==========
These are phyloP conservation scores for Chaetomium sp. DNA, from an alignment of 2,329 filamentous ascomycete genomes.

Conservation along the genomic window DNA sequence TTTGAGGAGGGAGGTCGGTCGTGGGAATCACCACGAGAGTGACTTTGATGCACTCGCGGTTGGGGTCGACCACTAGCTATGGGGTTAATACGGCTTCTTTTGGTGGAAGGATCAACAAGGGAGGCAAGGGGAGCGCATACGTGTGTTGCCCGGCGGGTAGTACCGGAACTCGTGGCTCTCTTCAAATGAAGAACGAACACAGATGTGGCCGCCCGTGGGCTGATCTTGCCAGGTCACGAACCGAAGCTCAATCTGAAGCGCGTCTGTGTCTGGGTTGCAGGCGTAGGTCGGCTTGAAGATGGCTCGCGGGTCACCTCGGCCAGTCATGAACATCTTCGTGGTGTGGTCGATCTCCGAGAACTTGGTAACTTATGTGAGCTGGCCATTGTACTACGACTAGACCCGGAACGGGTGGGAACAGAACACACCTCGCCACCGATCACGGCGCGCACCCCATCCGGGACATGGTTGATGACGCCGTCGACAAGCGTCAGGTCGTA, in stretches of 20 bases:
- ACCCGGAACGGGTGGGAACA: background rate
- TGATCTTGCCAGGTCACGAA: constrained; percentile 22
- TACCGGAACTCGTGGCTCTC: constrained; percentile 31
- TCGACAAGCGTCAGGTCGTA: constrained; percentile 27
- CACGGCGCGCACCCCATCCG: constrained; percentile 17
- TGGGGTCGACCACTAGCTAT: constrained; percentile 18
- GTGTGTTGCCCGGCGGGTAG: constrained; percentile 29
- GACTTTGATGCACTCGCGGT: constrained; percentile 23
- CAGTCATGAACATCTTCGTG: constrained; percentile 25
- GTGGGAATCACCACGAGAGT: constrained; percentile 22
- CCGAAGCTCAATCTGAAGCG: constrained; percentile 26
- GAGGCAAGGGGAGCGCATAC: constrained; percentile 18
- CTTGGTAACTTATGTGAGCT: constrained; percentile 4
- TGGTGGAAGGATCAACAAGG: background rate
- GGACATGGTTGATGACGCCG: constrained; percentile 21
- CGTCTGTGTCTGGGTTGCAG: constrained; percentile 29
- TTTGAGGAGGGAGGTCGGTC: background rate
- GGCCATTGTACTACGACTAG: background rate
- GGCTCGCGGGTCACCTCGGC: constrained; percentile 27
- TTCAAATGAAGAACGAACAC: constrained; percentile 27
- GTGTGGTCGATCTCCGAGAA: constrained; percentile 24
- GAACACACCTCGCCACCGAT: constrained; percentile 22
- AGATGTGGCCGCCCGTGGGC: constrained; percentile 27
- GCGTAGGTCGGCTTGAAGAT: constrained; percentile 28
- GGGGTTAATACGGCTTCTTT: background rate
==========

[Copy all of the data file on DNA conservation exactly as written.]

These are phyloP conservation scores for Chaetomium sp. DNA, from an alignment of 2,329 filamentous ascomycete genomes.

Conservation along the genomic window DNA sequence TTTGAGGAGGGAGGTCGGTCGTGGGAATCACCACGAGAGTGACTTTGATGCACTCGCGGTTGGGGTCGACCACTAGCTATGGGGTTAATACGGCTTCTTTTGGTGGAAGGATCAACAAGGGAGGCAAGGGGAGCGCATACGTGTGTTGCCCGGCGGGTAGTACCGGAACTCGTGGCTCTCTTCAAATGAAGAACGAACACAGATGTGGCCGCCCGTGGGCTGATCTTGCCAGGTCACGAACCGAAGCTCAATCTGAAGCGCGTCTGTGTCTGGGTTGCAGGCGTAGGTCGGCTTGAAGATGGCTCGCGGGTCACCTCGGCCAGTCATGAACATCTTCGTGGTGTGGTCGATCTCCGAGAACTTGGTAACTTATGTGAGCTGGCCATTGTACTACGACTAGACCCGGAACGGGTGGGAACAGAACACACCTCGCCACCGATCACGGCGCGCACCCCATCCGGGACATGGTTGATGACGCCGTCGACAAGCGTCAGGTCGTA, in stretches of 20 bases:
- ACCCGGAACGGGTGGGAACA: background rate
- TGATCTTGCCAGGTCACGAA: constrained; percentile 22
- TACCGGAACTCGTGGCTCTC: constrained; percentile 31
- TCGACAAGCGTCAGGTCGTA: constrained; percentile 27
- CACGGCGCGCACCCCATCCG: constrained; percentile 17
- TGGGGTCGACCACTAGCTAT: constrained; percentile 18
- GTGTGTTGCCCGGCGGGTAG: constrained; percentile 29
- GACTTTGATGCACTCGCGGT: constrained; percentile 23
- CAGTCATGAACATCTTCGTG: constrained; percentile 25
- GTGGGAATCACCACGAGAGT: constrained; percentile 22
- CCGAAGCTCAATCTGAAGCG: constrained; percentile 26
- GAGGCAAGGGGAGCGCATAC: constrained; percentile 18
- CTTGGTAACTTATGTGAGCT: constrained; percentile 4
- TGGTGGAAGGATCAACAAGG: background rate
- GGACATGGTTGATGACGCCG: constrained; percentile 21
- CGTCTGTGTCTGGGTTGCAG: constrained; percentile 29
- TTTGAGGAGGGAGGTCGGTC: background rate
- GGCCATTGTACTACGACTAG: background rate
- GGCTCGCGGGTCACCTCGGC: constrained; percentile 27
- TTCAAATGAAGAACGAACAC: constrained; percentile 27
- GTGTGGTCGATCTCCGAGAA: constrained; percentile 24
- GAACACACCTCGCCACCGAT: constrained; percentile 22
- AGATGTGGCCGCCCGTGGGC: constrained; percentile 27
- GCGTAGGTCGGCTTGAAGAT: constrained; percentile 28
- GGGGTTAATACGGCTTCTTT: background rate